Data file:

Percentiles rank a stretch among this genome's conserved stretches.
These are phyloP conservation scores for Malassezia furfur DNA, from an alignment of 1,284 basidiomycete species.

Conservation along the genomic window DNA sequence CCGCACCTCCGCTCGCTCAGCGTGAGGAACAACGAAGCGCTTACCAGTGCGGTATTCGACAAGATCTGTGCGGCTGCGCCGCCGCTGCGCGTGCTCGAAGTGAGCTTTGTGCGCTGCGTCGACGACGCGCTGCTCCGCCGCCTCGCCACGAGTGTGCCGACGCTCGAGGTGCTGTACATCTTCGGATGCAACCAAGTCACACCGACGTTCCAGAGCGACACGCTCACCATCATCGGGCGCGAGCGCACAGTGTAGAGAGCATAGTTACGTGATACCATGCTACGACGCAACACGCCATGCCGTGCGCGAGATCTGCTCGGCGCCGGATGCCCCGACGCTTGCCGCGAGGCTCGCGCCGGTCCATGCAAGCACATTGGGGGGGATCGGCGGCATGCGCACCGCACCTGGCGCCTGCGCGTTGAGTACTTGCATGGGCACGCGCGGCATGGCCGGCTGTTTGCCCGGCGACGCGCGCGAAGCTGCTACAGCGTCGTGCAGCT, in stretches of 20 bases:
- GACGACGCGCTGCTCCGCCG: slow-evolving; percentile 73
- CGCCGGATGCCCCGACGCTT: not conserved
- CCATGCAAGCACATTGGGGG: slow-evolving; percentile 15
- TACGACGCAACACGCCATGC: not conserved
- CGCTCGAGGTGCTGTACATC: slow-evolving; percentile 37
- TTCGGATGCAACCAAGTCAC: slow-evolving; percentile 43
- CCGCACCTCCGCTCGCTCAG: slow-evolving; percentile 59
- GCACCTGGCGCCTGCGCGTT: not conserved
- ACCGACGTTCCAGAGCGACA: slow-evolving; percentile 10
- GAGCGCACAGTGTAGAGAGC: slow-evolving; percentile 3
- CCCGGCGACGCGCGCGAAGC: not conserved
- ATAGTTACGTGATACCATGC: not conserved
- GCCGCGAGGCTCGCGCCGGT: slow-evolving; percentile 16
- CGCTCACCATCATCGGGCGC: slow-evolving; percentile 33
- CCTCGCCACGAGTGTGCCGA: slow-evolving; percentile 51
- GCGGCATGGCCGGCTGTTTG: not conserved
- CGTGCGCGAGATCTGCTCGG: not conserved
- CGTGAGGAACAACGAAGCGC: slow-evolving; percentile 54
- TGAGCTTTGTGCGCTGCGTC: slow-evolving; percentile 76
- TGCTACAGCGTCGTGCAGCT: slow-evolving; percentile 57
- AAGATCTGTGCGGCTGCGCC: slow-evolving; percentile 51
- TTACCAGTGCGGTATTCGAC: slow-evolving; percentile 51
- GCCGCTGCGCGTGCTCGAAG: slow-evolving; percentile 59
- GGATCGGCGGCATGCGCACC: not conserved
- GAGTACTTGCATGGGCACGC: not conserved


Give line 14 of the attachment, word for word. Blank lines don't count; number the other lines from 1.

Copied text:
- CCCGGCGACGCGCGCGAAGC: not conserved